In her new music video and accompanying single “Luxury” (from the EP Sprout, released last year), Stephanie Rose shows us another side of her easygoing, pastoral personality that is perhaps the most intriguing and attractive yet. The video isn’t a big budget affair by any stretch of your imagination – it’s simply Rose and a man collecting wood in a patch of Canadian forestry, supplying their cabin with heat and warmth on the snowiest of days. Symbolically, she touches on the deeper narrative within the song without ever employing trite metaphorical imagery or nonsensical subplots. Stephanie Rose is doing what she does best in this video and the EP it was cut from – she’s being herself.
Sprout as an extended play is, put simply, a tour de force from start to finish, covering a lot of stylistic ground within six short, pop-leaning songs. We start off with the title track and ease our way into the muted blues of “Rusted Love.” “Luxury” serves as a stylish linchpin between the first and second halves of the record, which contrast aesthetically but still somehow manage to cohesively stand together as a singular work of art. There are many twists and turns to the lyrical content, but it’s all held together by a gripping tonality that, personally, I can’t get enough of.
Rhythm is the star of the show in songs like “Crushed” and the rollicking “Luxury,” but I don’t know that the same formula was used in composing “Old Soul” and “Same Old Same Old.” In these two tracks, Rose defiantly pushes against the tempos with an understated approach to her lyrics that would, at least on paper, conflict with the compositional makeup of the material. When we get down to it, the finished product is anything but a mess – in fact, the against-the-grain texture within the vocal track as it relates to the rest of the music makes for quite a provocative addition to the EP as a whole.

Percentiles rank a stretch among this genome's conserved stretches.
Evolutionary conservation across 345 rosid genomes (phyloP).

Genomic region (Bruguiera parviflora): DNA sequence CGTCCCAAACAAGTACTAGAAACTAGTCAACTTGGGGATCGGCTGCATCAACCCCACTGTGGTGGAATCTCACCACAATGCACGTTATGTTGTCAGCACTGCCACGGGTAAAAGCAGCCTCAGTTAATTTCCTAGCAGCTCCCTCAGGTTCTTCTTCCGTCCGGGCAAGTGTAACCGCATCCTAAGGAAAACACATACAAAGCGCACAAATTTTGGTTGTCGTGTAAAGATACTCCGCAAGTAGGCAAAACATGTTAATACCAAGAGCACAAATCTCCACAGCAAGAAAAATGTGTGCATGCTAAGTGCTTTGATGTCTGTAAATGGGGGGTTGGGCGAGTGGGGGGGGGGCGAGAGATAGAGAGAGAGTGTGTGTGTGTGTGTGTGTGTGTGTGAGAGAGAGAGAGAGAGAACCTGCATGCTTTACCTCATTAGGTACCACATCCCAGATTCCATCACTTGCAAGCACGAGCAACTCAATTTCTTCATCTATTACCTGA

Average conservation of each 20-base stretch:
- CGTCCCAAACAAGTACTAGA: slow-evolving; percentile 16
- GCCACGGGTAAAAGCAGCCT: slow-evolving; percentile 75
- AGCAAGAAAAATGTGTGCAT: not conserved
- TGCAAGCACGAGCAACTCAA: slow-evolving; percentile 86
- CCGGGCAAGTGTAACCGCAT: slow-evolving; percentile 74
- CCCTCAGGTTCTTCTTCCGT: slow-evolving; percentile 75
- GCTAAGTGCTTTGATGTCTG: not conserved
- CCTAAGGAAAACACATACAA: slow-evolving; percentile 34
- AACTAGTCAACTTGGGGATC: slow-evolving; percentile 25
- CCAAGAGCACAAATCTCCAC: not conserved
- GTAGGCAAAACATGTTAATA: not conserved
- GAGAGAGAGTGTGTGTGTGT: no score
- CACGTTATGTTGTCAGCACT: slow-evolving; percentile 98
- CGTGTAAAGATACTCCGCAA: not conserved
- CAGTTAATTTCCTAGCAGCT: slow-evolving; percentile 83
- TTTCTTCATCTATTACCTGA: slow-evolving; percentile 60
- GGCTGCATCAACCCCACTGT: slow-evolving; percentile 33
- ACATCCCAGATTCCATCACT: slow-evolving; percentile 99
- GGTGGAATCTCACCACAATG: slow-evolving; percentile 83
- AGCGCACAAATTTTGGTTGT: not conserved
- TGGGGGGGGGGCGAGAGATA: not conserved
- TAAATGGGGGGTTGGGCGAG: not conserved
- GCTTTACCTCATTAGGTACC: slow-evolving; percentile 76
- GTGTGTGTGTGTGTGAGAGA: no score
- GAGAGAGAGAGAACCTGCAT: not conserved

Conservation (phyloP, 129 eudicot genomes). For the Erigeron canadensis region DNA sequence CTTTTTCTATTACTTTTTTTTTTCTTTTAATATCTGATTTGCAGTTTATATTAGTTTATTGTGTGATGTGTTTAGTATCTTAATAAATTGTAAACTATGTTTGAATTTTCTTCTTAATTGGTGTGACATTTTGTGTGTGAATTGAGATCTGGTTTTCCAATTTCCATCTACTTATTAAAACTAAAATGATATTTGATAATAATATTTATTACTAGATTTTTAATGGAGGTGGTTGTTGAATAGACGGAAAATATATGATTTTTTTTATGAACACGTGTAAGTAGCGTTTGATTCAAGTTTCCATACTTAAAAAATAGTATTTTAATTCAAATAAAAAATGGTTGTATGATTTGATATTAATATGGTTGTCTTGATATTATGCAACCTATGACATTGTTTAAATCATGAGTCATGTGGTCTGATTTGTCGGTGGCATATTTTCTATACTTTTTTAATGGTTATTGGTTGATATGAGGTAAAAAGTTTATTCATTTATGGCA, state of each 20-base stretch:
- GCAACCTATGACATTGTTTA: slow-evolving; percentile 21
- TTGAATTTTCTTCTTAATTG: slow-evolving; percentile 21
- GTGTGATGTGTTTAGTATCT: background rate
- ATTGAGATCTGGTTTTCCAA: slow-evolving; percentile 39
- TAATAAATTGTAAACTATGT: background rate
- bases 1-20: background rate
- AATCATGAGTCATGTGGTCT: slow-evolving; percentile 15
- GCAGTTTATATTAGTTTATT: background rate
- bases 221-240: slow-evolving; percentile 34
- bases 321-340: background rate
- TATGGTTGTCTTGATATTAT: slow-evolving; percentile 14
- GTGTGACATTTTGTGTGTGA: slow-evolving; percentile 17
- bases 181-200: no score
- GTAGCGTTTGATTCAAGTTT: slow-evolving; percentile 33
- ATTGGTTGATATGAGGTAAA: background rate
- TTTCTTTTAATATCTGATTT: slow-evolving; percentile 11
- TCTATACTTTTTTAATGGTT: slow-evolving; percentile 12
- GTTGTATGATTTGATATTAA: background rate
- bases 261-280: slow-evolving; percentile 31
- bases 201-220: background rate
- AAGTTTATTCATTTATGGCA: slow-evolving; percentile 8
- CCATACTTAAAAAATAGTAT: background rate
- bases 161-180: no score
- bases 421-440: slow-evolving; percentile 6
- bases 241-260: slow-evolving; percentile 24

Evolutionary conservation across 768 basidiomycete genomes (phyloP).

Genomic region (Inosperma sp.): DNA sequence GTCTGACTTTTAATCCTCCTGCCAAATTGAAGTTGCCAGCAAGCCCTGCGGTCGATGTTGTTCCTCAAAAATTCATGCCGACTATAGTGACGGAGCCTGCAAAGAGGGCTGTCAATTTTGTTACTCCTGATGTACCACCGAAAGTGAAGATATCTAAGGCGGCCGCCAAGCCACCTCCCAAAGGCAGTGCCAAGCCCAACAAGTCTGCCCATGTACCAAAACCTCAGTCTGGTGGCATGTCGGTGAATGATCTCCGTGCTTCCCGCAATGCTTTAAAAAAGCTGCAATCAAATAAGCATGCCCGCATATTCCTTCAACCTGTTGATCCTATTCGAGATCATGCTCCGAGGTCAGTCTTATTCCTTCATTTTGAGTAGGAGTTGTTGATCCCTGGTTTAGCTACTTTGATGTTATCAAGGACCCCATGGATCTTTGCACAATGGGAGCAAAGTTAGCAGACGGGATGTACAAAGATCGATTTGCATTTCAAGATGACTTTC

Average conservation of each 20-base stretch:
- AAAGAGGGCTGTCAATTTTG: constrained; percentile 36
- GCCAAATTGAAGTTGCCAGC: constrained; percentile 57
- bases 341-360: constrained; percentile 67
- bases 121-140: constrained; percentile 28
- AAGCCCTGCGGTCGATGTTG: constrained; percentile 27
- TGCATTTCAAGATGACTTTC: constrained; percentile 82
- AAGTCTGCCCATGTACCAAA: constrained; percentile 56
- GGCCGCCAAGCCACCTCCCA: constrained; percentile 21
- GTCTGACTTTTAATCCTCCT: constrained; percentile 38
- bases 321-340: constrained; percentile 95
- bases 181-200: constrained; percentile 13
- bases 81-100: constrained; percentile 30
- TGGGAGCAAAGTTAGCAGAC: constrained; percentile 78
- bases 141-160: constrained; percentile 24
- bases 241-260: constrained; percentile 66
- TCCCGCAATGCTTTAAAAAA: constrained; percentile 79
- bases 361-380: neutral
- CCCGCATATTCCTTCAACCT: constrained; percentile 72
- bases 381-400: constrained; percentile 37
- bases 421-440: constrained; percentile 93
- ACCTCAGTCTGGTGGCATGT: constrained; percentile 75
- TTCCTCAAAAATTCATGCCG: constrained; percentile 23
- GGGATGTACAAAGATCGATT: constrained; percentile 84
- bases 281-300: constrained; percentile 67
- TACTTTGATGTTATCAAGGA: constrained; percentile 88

Stephanie Rose clearly has what it takes to put out a full length album, and she demonstrates just how directive and immensely agile she can be in all of the songs we find here. There’s no filler to be skipped over, no watered down portion of a song that we end up wishing she would have simply cut out of the master mix. Her commanding presence fills the black and white structures of “Rusted Love,” the title track and “Crushed” with an intrepid opulence that is hard to generate in any genre of music, let alone country.
I would expect nothing but the best from this up and coming singer/songwriter moving ahead towards the future. Stephanie Rose has got talent beyond her years, and it’s nicely exploited in these six songs that each provide us with another element from within her stately sonic profile. I’ve been keeping an eye on her for a while now, and I must say thatSprout is her sharpest release to date. If you haven’t already given it a spin or seen the video for “Luxury,” I’d highly recommend doing both as soon as possible.